How to Cash in on Trayvon Martin
At last night’s peaceful Trayvon Martin protest in LA's Leimert Park, I was not only bombarded with appeals to continue fighting the good fight by demanding justice on Trayvon’s behalf, but also to take home a collectible keepsake of the tragedy.
Tuesday’s gathering was far more manageable than the confrontation that erupted late Sunday and early Monday morning, when stores were smashed up and news crews attacked. When protests cease to be violent, often times the anger gives way to an atmosphere that can best be described as “carnival-like.”
People play music, dance, barbeque, and commiserate. Parents bring their kids, who invariably use the opportunity to run around the park and enjoy themselves away from the mass social movement. The notion that those kids are in danger of suffering at the hands of a violent world in the same way that Trayvon did lingered in my mind the entire time I was amongst the protestors, but for many people in the park that night, the mood was more pleasant.
Like a real carnival, there was plenty to spend your money on. Merchandising tragedies is not a new phenomenon, but that doesn't make it any less unsettling to see people peddling t-shirts with a dead boy’s face on it. A case can be made that it’s all a part of the effort to keep people from forgetting the life that was lost, but it’s also terribly macabre.
I passed on the large Trayvon painting that the artist was proudly displaying on the periphery of the protest. I didn’t get a price quote, but I can say with confidence that this particular piece is not the “conversation starter” I want in my living room.
For those who arrived without a t-shirt, there was a station set up to quickly crank out custom spraypainted Trayvon “swag.”
Others took matters into their own hands and went for a more DIY approach.
I don’t think this one was for sale, but I didn’t ask after being told in no uncertain terms to not take this man’s photo. He did not appear to have an ETSY account.
The merchandising of this particular incident goes beyond the protest environment. Pro-Trayvon merchandise is all over the internet, but unfortunately, there’s also a plethora of pro-George Zimmerman gear for the discerning, fashion-forward racist.
Woe to the individual who walks into a coffee shop wearing a t-shirt bearing Zimmerman’s face and the all-caps inscription, “YOU MAD BRO?” It’s one thing to be actively antagonistic through the medium of clothing, but it’s another, more horrible thing to also invoke an ancient meme in the process. To answer this t-shirt’s question, “Yes, I am mad. Thanks for asking.”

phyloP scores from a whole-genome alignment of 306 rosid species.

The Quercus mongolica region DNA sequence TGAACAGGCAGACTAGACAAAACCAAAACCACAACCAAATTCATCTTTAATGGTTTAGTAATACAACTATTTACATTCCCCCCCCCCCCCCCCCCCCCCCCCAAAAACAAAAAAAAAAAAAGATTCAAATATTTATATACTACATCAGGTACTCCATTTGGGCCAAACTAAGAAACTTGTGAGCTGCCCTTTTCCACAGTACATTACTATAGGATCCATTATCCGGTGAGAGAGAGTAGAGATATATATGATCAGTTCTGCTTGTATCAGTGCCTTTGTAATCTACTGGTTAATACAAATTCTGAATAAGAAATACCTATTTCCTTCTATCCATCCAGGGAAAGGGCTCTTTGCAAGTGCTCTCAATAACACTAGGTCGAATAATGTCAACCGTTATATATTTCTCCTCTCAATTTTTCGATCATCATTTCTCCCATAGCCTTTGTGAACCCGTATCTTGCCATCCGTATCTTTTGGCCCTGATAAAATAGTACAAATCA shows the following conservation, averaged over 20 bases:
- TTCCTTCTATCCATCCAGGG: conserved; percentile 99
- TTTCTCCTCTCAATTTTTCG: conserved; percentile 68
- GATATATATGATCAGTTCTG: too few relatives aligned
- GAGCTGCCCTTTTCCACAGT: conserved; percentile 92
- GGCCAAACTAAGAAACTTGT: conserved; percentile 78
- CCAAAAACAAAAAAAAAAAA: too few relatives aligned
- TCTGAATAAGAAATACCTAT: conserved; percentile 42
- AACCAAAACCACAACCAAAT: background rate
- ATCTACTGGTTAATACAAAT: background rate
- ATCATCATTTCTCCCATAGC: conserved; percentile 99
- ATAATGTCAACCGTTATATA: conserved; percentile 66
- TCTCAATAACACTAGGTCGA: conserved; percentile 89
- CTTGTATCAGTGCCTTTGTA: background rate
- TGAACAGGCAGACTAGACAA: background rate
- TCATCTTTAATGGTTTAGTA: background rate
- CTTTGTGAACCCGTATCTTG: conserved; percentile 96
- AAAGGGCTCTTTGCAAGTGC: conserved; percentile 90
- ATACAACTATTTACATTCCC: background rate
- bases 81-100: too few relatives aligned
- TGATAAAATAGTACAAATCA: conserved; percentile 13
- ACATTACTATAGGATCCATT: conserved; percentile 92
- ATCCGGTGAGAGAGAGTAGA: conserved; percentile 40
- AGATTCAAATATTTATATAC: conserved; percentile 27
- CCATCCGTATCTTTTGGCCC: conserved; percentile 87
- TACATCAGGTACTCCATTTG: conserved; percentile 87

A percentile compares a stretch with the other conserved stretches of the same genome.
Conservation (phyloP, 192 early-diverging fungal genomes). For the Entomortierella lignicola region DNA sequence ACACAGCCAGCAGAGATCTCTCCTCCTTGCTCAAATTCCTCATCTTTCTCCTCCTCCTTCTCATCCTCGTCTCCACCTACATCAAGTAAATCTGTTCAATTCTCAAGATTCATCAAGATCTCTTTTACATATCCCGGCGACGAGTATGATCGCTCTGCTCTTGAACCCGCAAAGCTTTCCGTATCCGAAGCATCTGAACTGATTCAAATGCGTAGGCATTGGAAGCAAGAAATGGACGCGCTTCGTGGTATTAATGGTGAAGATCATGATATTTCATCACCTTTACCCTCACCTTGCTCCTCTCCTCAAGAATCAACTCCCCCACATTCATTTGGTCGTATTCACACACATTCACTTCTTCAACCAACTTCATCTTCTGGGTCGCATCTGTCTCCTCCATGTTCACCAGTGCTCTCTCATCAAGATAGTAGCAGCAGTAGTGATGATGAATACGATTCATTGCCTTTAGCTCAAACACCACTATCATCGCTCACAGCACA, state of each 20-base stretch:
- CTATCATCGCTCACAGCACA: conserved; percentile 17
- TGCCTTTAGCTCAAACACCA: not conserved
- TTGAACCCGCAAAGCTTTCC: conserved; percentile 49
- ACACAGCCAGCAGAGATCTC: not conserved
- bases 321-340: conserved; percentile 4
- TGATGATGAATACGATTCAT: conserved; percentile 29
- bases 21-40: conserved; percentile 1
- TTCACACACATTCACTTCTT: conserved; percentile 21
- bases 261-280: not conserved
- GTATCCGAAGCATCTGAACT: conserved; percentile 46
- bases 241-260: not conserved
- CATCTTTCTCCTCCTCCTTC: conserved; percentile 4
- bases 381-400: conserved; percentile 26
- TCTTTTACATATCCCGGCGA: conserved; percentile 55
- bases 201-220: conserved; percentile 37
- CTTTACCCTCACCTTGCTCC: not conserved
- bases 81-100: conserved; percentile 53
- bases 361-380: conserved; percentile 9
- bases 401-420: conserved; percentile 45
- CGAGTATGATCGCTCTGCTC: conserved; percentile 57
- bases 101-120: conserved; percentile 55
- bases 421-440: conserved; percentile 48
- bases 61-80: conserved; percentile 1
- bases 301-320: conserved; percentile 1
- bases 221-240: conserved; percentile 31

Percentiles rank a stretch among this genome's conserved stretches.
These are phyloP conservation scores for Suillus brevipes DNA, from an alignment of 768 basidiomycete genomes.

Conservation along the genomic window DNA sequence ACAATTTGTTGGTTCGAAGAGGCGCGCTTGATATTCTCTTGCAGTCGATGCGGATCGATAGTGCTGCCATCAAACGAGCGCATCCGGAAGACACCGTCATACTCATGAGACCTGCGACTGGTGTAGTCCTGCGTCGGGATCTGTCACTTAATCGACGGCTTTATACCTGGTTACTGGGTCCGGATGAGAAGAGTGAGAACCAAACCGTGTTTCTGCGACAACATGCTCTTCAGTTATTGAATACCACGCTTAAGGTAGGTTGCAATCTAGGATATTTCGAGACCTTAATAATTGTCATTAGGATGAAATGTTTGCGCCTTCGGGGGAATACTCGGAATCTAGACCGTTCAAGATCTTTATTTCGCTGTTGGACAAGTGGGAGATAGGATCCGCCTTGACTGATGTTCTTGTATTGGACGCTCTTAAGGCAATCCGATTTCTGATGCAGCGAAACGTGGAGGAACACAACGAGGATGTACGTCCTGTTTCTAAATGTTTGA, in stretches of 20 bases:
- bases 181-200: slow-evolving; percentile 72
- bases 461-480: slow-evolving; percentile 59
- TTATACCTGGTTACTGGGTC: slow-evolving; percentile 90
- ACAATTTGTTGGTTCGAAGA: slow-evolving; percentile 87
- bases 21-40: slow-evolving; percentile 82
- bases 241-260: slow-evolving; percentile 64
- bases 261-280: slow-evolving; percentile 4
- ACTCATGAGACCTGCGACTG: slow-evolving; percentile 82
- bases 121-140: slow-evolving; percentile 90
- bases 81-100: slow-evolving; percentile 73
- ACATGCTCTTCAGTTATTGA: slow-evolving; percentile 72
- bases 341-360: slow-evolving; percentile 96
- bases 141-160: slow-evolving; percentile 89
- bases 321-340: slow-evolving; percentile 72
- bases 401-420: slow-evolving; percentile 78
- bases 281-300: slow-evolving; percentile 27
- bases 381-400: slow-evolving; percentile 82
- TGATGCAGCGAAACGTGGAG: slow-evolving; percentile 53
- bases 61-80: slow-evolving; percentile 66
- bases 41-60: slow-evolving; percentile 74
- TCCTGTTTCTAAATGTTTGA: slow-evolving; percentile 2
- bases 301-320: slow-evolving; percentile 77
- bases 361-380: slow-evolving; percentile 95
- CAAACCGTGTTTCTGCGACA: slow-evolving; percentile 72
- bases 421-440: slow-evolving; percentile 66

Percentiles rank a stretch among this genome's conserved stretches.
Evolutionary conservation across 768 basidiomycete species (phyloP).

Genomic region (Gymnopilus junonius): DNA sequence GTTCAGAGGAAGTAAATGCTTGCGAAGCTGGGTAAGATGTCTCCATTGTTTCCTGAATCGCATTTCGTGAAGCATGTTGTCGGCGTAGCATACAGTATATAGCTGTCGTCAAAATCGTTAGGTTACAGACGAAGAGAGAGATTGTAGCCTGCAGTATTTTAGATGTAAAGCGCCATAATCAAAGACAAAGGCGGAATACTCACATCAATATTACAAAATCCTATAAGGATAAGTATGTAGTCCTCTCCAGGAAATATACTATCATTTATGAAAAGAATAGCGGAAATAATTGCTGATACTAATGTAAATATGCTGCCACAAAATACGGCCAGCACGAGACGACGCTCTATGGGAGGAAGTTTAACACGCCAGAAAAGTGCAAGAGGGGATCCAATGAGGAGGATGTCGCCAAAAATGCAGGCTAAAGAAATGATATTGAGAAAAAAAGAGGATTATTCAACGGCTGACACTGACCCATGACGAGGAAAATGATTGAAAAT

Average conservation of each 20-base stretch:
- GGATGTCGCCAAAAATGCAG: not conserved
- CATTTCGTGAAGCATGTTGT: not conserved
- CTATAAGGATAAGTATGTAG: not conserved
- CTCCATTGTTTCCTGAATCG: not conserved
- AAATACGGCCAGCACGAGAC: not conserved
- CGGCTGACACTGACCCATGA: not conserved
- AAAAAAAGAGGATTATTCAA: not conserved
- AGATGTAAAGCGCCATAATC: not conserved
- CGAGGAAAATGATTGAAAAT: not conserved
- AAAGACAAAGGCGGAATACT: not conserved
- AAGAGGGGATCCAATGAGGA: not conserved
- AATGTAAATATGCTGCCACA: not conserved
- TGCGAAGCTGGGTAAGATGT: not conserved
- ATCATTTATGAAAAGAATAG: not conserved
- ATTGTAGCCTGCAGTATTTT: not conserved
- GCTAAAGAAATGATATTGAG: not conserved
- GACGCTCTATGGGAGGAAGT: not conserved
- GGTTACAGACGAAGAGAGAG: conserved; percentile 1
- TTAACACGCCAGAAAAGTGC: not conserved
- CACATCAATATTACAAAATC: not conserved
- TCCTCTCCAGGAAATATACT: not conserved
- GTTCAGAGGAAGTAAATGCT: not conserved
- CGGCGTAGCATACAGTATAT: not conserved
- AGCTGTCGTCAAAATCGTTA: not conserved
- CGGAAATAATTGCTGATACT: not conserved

You can also purchase a bumper sticker that says, “I Believe George Zimmerman.” If you put that on your car, I can assure you that there are quite a few neighborhoods you should not park your car in.
Another bumper sticker that’s available to alienate nearly everyone you know sports the acronym “WWGZD.” If this is a question you ask yourself on a regular basis, I advise you to consider a new role model. May I suggest someone who didn’t shoot a child in the chest?
The creator of the auction titled “Trayvon Martin Parody t-shirt Anti Obama t-shirt Very Funny t-shirt Cool Shirt” isn’t just incapable of brevity, he or she also needs a refresher course on the meaning of the word “funny.”
Not everyone selling Trayvon/Zimmerman merchandise has an agenda, as evidenced by the person selling both “Guilty” and “Not Guilty” shirts. The title of the page does ask the buyer to “Pick One,” so don’t even think about trying to buy both. The seller doesn’t want to bother taking a position on this issue, but you certainly have to.
Whether the merchandise is being sold at a protest or online, the practice of exchanging currency for novelty items commemorating a child’s murder that are often inflammatory in nature serves only to further widen the cultural divide that this incident has brought back to the surface. If you wear a “George Zimmerman: Wanted Dead or Alive” shirt or turn Zimmerman into some kind of vigilante folk hero through a sticker, you reinforce the idea that violence is acceptable in American society, and that justice only comes from a loaded gun. The peaceful, orderly protests in LA last night are hopefully one of the ways that we can start to move past all that.
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